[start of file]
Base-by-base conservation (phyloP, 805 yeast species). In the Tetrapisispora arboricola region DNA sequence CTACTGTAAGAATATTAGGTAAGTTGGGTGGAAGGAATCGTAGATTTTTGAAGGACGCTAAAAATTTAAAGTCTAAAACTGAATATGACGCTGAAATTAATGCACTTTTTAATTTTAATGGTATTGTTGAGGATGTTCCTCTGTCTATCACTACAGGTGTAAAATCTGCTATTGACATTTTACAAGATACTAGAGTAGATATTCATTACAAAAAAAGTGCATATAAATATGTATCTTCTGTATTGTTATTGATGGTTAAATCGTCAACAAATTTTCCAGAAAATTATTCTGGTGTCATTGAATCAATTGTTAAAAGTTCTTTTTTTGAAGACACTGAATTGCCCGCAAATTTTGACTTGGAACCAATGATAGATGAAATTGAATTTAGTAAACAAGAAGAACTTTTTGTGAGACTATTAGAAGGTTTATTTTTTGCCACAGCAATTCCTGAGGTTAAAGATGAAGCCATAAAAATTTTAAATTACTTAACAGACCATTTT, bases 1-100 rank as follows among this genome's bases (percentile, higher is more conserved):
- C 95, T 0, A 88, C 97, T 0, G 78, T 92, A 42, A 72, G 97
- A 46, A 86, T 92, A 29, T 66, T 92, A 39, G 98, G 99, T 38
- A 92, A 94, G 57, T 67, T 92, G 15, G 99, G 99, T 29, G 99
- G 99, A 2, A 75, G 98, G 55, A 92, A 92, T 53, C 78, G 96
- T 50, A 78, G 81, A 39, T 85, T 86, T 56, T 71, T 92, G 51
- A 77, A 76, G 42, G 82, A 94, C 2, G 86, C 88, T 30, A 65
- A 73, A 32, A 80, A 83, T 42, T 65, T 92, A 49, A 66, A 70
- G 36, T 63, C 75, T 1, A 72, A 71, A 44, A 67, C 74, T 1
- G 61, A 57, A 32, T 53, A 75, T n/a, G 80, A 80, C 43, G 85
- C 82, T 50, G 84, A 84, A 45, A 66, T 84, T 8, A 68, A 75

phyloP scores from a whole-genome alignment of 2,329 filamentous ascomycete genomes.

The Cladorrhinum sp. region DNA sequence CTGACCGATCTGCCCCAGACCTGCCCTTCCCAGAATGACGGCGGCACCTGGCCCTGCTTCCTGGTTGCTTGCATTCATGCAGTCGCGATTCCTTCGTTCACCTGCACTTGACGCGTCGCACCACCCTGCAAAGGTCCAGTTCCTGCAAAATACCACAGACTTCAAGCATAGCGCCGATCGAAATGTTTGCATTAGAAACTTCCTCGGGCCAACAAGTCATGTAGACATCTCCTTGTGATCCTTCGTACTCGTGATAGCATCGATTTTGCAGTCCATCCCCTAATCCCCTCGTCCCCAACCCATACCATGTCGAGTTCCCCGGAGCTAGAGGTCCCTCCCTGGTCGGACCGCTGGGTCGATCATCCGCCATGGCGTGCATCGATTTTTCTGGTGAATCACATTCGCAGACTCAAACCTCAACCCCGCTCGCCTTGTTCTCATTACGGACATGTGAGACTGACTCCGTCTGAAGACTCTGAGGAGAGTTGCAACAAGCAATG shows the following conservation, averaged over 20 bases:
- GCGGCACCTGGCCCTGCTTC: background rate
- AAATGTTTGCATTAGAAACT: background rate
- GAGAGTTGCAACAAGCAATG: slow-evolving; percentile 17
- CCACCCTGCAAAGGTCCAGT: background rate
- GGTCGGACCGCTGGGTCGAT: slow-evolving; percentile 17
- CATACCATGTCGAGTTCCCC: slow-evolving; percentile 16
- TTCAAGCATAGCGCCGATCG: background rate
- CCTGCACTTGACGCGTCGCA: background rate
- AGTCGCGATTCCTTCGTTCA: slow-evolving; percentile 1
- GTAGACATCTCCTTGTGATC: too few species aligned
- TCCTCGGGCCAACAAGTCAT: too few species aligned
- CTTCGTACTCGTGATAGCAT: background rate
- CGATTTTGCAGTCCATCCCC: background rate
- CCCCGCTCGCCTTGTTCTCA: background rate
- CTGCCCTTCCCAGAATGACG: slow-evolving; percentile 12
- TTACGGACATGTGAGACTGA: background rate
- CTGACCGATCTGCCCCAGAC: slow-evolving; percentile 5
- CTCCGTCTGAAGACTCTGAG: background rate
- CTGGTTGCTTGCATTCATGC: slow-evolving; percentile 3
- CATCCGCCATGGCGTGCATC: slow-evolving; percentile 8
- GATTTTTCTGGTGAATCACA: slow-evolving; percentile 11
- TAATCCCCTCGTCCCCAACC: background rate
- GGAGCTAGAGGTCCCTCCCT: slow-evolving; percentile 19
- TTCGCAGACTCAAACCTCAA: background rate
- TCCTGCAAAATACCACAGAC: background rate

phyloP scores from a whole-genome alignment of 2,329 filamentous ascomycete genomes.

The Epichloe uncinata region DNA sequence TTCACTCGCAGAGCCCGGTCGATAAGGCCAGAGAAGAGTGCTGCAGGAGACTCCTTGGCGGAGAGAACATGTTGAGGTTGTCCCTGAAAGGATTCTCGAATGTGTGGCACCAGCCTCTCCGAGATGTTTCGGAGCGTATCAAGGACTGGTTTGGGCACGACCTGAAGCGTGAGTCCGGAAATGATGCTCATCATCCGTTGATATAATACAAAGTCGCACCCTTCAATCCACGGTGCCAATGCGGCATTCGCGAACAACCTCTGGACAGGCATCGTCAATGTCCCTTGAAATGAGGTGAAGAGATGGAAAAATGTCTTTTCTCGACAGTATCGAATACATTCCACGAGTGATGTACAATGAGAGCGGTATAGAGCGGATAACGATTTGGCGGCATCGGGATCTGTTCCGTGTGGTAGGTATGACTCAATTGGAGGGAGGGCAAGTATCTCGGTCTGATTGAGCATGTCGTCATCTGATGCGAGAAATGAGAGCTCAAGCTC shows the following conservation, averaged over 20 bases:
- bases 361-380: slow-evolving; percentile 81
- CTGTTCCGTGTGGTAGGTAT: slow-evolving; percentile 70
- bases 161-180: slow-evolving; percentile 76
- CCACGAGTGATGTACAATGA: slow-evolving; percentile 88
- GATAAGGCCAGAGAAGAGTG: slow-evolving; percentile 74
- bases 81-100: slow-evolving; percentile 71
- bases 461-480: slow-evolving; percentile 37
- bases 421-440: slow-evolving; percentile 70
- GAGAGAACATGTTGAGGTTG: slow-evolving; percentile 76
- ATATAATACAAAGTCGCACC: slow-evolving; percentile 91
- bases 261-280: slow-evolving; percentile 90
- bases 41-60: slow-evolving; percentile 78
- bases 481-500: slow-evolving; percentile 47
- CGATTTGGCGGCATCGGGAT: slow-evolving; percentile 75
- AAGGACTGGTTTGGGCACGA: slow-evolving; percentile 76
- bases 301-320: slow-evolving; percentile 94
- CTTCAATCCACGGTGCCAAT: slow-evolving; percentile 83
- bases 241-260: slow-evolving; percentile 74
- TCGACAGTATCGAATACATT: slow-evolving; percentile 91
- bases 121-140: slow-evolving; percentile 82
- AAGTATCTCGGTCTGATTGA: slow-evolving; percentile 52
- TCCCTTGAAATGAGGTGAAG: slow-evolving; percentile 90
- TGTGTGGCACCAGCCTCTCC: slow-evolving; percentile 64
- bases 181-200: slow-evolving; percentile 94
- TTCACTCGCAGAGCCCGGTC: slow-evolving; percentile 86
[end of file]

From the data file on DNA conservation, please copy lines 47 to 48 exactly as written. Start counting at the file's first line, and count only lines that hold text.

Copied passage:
- bases 461-480: slow-evolving; percentile 37
- bases 421-440: slow-evolving; percentile 70